Avoid Reinforcing Behavior

It’s natural to become worked up and overwhelmed watching your child experience such high levels of distress. But it’s important to avoid displaying strong emotions in front of your child in the heat of the moment in order to avoid reinforcing their behaviors. Remain as calm as you can and focus on deescalating your child through whichever method they respond best to. But be sure to make space to process your own emotions after the episode so you can regulate as well.

We hope these six ways to calm a child with autism will help you and your child the next time a meltdown arises. Know that you are not alone and that it is ok to feel overwhelmed. Our parent training resources include strategies in addressing specific meltdown situations. For more info, visit our ABA Parent Training page.

ABA Parent Training Resources to Support Your Child

ABA Parent Training resources
ABA Parent Training resources

The pandemic disrupted life as we knew it. Most everyone experienced significant difficulties in adjusting to a more secluded way of life as schools and businesses closed for safety. This uncertain time brought a great deal of stress to parents of children with autism who struggled to support their children at home.  As we also had to temporarily close our doors last spring, many of our client’s parents sought assistance from us. In response, we quickly pivoted to a telehealth ABA Parent Training format. This involved their child’s BCBA virtually supporting them with practical ABA Parent Training resources. Our BCBA’s helped parents navigate new challenges they faced amidst pandemic restrictions.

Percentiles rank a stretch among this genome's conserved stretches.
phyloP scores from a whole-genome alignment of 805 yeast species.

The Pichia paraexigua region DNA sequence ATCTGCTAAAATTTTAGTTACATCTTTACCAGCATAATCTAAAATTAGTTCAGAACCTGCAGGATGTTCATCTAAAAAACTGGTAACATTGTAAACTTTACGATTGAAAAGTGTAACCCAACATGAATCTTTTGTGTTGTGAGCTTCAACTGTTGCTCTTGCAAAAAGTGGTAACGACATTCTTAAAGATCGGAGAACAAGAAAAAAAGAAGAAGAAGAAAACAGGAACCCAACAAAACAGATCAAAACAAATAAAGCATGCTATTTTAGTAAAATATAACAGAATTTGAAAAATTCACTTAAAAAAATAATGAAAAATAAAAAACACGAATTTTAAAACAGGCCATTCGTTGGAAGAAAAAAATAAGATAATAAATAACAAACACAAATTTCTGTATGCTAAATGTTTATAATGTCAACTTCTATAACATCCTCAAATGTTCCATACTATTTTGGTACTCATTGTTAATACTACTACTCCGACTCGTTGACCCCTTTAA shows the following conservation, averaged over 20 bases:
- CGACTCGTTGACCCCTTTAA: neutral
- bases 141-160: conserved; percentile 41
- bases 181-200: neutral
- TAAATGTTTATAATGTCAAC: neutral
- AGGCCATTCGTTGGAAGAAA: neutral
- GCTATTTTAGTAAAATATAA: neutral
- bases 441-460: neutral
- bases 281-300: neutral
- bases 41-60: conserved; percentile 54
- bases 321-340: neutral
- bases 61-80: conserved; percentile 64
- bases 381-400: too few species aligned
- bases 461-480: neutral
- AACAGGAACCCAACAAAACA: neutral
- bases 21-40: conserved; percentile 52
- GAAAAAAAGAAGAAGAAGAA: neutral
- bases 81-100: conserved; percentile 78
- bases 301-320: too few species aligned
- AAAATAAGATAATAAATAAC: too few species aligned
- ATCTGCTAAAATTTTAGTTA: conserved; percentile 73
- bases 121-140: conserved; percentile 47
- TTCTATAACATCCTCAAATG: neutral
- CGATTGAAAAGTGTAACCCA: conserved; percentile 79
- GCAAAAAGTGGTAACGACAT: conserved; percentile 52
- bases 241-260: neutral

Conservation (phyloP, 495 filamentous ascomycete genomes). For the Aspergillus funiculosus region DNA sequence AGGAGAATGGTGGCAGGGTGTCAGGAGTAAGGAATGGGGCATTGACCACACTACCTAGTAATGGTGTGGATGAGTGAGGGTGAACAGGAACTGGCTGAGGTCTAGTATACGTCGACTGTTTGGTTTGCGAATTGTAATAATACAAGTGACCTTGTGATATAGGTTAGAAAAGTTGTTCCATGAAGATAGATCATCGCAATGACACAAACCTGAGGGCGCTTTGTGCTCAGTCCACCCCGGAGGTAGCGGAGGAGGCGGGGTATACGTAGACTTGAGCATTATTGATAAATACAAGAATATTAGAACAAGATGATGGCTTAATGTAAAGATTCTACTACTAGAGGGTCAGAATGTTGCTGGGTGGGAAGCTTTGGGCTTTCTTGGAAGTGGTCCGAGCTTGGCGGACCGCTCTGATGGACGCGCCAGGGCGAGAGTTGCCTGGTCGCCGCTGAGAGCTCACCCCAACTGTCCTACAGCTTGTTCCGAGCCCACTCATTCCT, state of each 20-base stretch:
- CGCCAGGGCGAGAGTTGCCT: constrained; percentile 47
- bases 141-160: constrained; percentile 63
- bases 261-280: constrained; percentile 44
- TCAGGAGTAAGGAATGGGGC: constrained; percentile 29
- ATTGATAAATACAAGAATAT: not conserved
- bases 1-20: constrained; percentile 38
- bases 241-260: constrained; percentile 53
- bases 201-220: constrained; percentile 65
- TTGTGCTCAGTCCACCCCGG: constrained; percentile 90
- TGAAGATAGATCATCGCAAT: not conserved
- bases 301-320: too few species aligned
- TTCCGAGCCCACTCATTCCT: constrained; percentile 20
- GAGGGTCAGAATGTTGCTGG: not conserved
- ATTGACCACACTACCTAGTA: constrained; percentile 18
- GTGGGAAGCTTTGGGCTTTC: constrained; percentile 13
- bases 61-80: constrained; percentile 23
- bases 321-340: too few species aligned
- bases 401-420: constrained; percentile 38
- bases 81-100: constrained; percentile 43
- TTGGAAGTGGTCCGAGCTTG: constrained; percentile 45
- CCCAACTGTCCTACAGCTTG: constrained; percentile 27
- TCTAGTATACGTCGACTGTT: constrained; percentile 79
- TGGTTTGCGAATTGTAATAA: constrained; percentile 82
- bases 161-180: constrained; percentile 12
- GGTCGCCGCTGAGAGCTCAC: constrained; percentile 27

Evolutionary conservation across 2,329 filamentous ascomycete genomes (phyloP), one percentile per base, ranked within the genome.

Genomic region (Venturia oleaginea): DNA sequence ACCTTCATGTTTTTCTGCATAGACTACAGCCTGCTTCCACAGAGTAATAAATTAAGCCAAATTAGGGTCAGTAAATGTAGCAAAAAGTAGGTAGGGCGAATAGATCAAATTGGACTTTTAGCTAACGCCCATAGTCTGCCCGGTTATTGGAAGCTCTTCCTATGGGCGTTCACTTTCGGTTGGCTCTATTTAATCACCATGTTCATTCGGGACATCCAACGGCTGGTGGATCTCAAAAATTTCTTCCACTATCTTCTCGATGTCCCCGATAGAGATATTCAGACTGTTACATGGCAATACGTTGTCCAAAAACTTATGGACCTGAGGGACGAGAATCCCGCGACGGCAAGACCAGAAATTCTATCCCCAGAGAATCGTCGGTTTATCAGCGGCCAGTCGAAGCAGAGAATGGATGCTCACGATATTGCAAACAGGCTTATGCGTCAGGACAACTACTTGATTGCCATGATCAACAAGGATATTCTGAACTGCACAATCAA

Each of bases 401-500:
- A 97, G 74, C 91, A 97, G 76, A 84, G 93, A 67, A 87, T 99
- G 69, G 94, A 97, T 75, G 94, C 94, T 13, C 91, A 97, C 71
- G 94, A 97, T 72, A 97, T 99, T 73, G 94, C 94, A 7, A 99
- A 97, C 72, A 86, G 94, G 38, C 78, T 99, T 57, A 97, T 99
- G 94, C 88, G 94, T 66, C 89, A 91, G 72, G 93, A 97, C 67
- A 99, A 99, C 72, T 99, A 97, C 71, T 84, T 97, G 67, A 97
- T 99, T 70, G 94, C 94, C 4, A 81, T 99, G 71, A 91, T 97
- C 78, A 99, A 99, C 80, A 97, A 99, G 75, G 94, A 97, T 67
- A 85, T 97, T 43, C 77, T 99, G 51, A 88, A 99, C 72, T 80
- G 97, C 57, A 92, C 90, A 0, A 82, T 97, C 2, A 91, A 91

Our Director of Clinical Standards, Dr. Jennifer Badalamenti, Ph.D., BCBA-D, LBA, created 20 ABA Parent Training modules for BCBA’s to utilize with parents remotely. Based on a loving, holistic approach, these modules provide ways to help children maintain skills at home, address problem behavior, as well as teach stress-reduction methods for parents. 

Here are a few practical take-aways from our ABA Parent Training Resources: 

The Importance of Play 

Through play, kids and parents connect with each other and form a positive relationship. Our clinic utilizes a method called DRIP, which stands for: 

  1. Describe: Point out what the child is doing (Ex: “You’re really squishing that Play Doh. Now you’re rolling it and creating a shape!”) 
  1. Reinforce: Provide a means of reward for positive behaviors, such as edibles, videos, games, physical affection, etc. 
  1. Imitate: Demonstrate what the child is doing alongside them. 
  1. Praise: Give positive, enthusiastic messages to the child for engaging in play and social interaction (Ex: “Fantastic job saying hi!” “Wow, I love how you are building that tower.”)  

DRIP promotes engagement with the child. DRIP allows the child to take the lead while the adult plays along with them. Through this continuous interaction, kids see adults as fun role models rather than individuals who just give demands. In turn, when demands are placed, the child is more likely to respond positively.